- What can you do to strengthen your muscles? Studies say high resistance exercise like weight lifting.
- What can you do to strengthen your bones? Studies say high impact exercises like running and jumping.
- What can you do to strengthen your heart and lungs? Studies say any cardiovascular exercise like running, swimming, or cross-country skiing.
- What can you do to strengthen your cartilage in your joints? Studies say cyclical loading exercise like running.
- What can you do to strengthen your intervertebral discs? Nothing. At least that's what people believed until recently. Before this year there were no scientific studies that showed you could strengthen your intervertebral discs, but a new study has changed all that.
- a strong Achilles tendon for improved energy storage and return (cutting the energetic cost of running by about 50%!)
- arched feet which provide increases stability and rigidity to improve running efficiency
- long legs for more efficient running
- large joint surfaces for improved shock absorption
- flatter faces, smaller teeth and noses making it easier for us to balance our heads while running
- increased sweat glands on the face to help with evaporative cooling
- nuchal ligament (ligament that goes from the skull to the spine to help with shock absorption while running)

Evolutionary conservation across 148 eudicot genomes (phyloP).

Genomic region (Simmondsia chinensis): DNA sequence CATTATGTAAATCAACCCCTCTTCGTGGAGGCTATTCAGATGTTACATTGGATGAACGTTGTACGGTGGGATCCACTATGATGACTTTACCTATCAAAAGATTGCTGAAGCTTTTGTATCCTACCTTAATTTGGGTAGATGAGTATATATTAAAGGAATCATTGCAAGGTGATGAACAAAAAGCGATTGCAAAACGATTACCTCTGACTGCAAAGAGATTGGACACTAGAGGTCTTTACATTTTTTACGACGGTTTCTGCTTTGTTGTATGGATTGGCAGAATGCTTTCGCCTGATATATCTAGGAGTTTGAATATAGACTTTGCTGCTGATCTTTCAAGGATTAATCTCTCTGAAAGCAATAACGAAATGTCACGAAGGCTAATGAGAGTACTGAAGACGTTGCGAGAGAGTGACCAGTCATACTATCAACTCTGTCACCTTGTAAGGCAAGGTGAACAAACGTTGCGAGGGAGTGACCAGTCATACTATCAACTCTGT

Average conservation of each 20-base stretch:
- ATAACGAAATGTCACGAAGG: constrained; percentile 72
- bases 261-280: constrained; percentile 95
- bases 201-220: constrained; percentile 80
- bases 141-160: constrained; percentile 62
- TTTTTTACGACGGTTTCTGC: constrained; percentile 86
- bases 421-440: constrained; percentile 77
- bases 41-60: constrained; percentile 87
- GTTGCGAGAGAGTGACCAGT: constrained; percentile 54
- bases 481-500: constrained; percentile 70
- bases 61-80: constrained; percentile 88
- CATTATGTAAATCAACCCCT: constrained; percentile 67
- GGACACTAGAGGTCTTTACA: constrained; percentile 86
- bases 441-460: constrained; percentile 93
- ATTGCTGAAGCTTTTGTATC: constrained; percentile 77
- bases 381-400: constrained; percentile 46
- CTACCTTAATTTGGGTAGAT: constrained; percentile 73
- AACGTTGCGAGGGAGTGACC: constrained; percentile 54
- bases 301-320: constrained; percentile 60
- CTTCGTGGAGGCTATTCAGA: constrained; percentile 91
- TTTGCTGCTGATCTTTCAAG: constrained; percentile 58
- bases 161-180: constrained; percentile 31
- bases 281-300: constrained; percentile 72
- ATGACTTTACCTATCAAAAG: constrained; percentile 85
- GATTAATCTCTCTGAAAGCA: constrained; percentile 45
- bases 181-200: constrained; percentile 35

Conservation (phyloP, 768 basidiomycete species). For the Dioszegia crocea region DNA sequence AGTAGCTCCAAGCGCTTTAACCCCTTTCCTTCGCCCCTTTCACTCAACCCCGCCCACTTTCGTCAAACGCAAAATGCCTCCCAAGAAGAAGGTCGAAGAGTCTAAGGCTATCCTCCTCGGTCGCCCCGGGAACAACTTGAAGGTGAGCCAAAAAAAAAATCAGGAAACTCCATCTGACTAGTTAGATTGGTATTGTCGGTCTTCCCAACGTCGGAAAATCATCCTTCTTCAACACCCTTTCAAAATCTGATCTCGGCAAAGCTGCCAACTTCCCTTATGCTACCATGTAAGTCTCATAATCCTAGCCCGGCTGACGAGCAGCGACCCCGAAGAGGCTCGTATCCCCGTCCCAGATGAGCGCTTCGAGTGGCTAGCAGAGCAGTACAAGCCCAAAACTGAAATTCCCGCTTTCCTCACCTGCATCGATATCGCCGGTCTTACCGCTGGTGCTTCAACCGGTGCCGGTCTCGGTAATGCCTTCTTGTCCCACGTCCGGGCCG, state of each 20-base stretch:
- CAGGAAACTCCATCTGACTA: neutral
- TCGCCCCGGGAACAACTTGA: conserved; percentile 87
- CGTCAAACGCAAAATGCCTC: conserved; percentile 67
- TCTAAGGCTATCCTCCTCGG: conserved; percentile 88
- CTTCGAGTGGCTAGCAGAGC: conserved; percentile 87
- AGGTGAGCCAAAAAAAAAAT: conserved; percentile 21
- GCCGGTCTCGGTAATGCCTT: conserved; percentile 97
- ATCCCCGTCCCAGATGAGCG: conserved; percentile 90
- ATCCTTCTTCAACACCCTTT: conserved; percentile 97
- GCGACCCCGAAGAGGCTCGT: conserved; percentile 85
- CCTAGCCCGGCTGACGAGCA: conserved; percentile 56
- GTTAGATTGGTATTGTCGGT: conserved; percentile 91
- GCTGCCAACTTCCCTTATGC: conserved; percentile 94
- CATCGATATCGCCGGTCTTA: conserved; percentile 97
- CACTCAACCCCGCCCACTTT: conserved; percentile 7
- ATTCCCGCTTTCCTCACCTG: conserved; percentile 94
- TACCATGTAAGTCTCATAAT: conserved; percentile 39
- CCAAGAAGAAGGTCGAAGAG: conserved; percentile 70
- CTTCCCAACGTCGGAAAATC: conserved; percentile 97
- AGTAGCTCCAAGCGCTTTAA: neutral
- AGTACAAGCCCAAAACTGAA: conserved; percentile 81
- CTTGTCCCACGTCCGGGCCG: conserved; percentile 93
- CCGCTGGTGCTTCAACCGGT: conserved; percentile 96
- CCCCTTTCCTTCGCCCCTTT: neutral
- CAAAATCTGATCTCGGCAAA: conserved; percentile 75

- narrow trunk, waist and pelvis to make running more efficient
- larger vertebrae and discs for better shock absorption and distribution
- shoulders that are "decoupled" from the head and neck allowing the head to stay level and straight while the shoulders rotate during running
- shorter toes and a big toe that points straight ahead for better push off when running
- a big butt which provides stability essential for running
- Running helps develop important hip, leg, and core strength in children starting between ages 1 and 2.
- Running builds essential bone density during childhood that we hold onto for the rest of our lives.
- Running is a key component of most other sports we play: basketball, soccer, lacrosse, rugby, field hockey, tennis, track and field, and even baseball and football.
- Running seems to be the most efficient activity for improving cardiovascular, building bone density, strengthening ankle, knee, and hip cartilage, and now strengthening intervertebral discs.
So if you want strong healthy muscles, bones, cartilage, and intervertebral discs do this running warmup and then go for a run. If running causes you any pain or issues, contact me for a free 30-minute posture evaluation and I'll help you figure out why and help you create a plan to fix it and get you running pain free. Remember, you weren't just born to run, you were born to run pain free!
Running exercise strengthens the intervertebral disc
Humans were born to run
How running made us human
Running warm-up and cool-down
How to build and maintain bone density
How shoulder posture affects running performance
Does running help or hurt the knees?
Benefits of running 5 miles per week